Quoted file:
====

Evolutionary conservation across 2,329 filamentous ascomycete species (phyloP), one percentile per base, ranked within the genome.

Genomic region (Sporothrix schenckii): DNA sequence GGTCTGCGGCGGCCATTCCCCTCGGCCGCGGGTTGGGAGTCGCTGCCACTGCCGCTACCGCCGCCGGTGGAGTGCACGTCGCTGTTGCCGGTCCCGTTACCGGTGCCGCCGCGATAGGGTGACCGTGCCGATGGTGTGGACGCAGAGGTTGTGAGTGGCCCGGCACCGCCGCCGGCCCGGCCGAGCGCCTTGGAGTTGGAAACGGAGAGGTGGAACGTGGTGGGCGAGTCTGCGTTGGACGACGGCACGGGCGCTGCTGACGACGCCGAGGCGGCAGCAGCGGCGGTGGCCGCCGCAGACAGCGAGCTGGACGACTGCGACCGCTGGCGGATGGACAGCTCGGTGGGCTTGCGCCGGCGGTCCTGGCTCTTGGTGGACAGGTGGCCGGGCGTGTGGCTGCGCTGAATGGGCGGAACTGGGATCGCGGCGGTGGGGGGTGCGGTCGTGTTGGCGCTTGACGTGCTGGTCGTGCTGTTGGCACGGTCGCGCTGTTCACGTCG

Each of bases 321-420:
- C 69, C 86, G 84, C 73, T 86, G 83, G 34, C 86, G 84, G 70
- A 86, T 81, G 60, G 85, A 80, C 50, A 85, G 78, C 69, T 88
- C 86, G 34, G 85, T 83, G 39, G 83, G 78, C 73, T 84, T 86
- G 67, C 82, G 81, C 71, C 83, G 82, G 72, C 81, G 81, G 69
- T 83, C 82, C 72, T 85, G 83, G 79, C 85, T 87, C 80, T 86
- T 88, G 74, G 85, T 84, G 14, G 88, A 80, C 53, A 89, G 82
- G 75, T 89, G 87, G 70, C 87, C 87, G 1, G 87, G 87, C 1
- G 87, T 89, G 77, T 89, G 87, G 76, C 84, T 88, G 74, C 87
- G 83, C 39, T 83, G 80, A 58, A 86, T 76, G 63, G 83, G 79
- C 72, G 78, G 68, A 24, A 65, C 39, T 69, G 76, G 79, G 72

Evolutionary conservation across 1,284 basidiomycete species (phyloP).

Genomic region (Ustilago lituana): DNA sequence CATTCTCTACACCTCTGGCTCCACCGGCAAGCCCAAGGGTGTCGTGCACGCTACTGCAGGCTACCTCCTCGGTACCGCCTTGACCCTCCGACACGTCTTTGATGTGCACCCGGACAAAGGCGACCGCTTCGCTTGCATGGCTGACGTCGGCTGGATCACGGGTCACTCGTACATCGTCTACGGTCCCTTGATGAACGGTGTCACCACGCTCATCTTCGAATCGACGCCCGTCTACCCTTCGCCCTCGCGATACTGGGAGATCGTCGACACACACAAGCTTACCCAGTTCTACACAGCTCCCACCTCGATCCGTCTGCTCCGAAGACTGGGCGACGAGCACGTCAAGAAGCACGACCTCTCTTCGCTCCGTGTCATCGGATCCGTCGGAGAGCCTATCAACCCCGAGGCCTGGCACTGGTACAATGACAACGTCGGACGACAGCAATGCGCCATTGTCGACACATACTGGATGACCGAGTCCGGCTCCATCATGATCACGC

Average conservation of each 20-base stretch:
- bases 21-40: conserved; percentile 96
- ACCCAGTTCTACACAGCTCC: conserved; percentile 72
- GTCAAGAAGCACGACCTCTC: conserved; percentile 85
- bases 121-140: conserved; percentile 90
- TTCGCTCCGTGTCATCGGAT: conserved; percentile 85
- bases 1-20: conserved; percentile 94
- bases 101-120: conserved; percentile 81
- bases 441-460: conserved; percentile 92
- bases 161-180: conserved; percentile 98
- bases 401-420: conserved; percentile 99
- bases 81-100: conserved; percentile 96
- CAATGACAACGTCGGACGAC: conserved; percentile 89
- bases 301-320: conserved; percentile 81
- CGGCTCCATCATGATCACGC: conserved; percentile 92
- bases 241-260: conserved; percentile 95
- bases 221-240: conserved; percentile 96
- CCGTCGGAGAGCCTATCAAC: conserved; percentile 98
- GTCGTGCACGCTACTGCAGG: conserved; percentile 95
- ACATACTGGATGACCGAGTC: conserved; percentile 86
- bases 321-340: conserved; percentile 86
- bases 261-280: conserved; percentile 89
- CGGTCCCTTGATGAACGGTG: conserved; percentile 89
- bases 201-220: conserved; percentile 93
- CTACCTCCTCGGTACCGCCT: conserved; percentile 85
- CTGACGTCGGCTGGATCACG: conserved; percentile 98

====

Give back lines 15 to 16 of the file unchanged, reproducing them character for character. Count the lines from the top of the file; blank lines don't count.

Genomic region (Ustilago lituana): DNA sequence CATTCTCTACACCTCTGGCTCCACCGGCAAGCCCAAGGGTGTCGTGCACGCTACTGCAGGCTACCTCCTCGGTACCGCCTTGACCCTCCGACACGTCTTTGATGTGCACCCGGACAAAGGCGACCGCTTCGCTTGCATGGCTGACGTCGGCTGGATCACGGGTCACTCGTACATCGTCTACGGTCCCTTGATGAACGGTGTCACCACGCTCATCTTCGAATCGACGCCCGTCTACCCTTCGCCCTCGCGATACTGGGAGATCGTCGACACACACAAGCTTACCCAGTTCTACACAGCTCCCACCTCGATCCGTCTGCTCCGAAGACTGGGCGACGAGCACGTCAAGAAGCACGACCTCTCTTCGCTCCGTGTCATCGGATCCGTCGGAGAGCCTATCAACCCCGAGGCCTGGCACTGGTACAATGACAACGTCGGACGACAGCAATGCGCCATTGTCGACACATACTGGATGACCGAGTCCGGCTCCATCATGATCACGC

Average conservation of each 20-base stretch: